I doubt it though. I'm pretty sure it was intended (and will be interpreted) to be a measure taken by the Catholic church to place a stumbling block in the way of Latter-day Saints. The two churches have shown remarkable cooperation in recent humanitarian aid efforts, and here we have the Pope saying, "It's fine for us to cooperate when we're being charitable towards others, but I won't allow my church to share information with you that will help in your genealogical efforts." Nevermind that the information that the Church gleans from such efforts is made available to members of all faiths, including the Catholic who wrote the first article I linked to in this posting. Mormons are not the only ones who have had their hearts turned to their fathers, and I think the consequences of this policy may be much more far-reaching than the Pope thought or intended.

That said, it is his decision to make. I recognize his authority to withhold such information, regardless of whether I like it. And may God always grant him the inspiration he needs as a man charged with the spiritual leadership of so many people around the world.

Friday, April 25, 2008

Web sites

A while back, I promised that I'd share a bit of information about the things I'd been doing since I got home from my mission, so I guess I'll start with my job.

I'm working as a software engineer doing web development for a company called TrueNorthLogic. We provide web services for educators, like reporting tools and such to improve communication between administration and teachers.

Liz and I have a new website at

In other news, my pet project is a site to help families keep their contact information up to date. It's slow going, though, as I'm struggling to make Seam and other technologies work the way I want them to.

Friday, February 08, 2008

Blessings: my two cents

I met a French-speaking immigrant at a Stake Conference in my mom's ward shortly after I got home from my mission. I let him know that he could call me if he needed help with translations and such. His ward presidency contacted me the other day, and I was able to translate as some members of his ward, including the bishop and the Relief Society President, worked to determine his level of need for welfare. It was really something to participate as he explained his situation. The food stamps he gets each month for him and his wife and their grandson tend to last them two or three weeks. The money they get pays the rent on a humble apartment and the utility bills, but after that, "On manque même du savon." They can't even afford soap. Apparently they were doing all right back when he had a job, but he had some back problems that prevent him from doing heavy lifting and such now. He and his wife attend English classes daily to improve their communication skills, and the ward will undoubtedly see what they can do to find a job that will suit his condition, but in the meantime he told us how it breaks his heart to not be self-supporting. My mind kept returning to a few thoughts:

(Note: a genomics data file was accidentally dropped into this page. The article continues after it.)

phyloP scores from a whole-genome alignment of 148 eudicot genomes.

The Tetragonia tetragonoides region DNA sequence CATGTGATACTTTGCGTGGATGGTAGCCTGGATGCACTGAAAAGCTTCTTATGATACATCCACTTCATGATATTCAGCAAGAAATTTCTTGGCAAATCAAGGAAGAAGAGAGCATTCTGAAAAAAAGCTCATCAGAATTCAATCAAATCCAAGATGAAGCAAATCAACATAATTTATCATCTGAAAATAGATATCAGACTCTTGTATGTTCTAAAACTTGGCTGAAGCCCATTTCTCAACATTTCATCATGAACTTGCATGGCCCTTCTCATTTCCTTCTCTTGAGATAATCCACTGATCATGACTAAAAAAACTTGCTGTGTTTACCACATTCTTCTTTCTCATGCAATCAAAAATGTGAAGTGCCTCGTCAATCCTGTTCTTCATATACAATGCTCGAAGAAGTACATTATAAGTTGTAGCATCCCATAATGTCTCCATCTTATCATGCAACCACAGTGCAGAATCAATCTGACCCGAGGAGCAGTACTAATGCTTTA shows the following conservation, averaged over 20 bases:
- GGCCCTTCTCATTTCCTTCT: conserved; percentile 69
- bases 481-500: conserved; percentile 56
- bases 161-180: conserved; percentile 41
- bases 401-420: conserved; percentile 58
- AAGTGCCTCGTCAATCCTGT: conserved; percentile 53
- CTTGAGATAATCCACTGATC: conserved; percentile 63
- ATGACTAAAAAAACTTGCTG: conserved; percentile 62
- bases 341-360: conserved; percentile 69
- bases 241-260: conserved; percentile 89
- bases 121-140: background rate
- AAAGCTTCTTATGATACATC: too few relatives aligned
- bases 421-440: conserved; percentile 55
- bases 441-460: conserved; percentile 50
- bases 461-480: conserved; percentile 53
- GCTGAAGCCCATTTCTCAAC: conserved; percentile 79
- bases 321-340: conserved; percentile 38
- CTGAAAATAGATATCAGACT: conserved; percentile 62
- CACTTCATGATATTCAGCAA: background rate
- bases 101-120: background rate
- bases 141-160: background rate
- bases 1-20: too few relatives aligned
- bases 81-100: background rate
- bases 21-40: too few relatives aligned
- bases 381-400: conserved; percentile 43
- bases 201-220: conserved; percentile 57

• How fortunate I am to have so many things that he does not have: skills with computers, a command of the English language, a nice job, a nice apartment, a strong and healthy body, and so on.
  • How fortunate he is to have the few things he does have. Imagine how many nations in the world could not even attempt to support someone in his situation. Without food stamps and a means of paying the most basic bills, I cannot imagine that he and his wife could survive in most places.
  • How much good the church must do in the world. While I was there, they drew up a "shopping list" of everything that they might need in terms of food. They would go to the bishop's storehouse the next day and pick up all the stuff for free. They would meet again soon with a French-speaking leader from his former ward and discuss how to help him monetarily. How many similar cases must the church treat each year? It really is wonderful.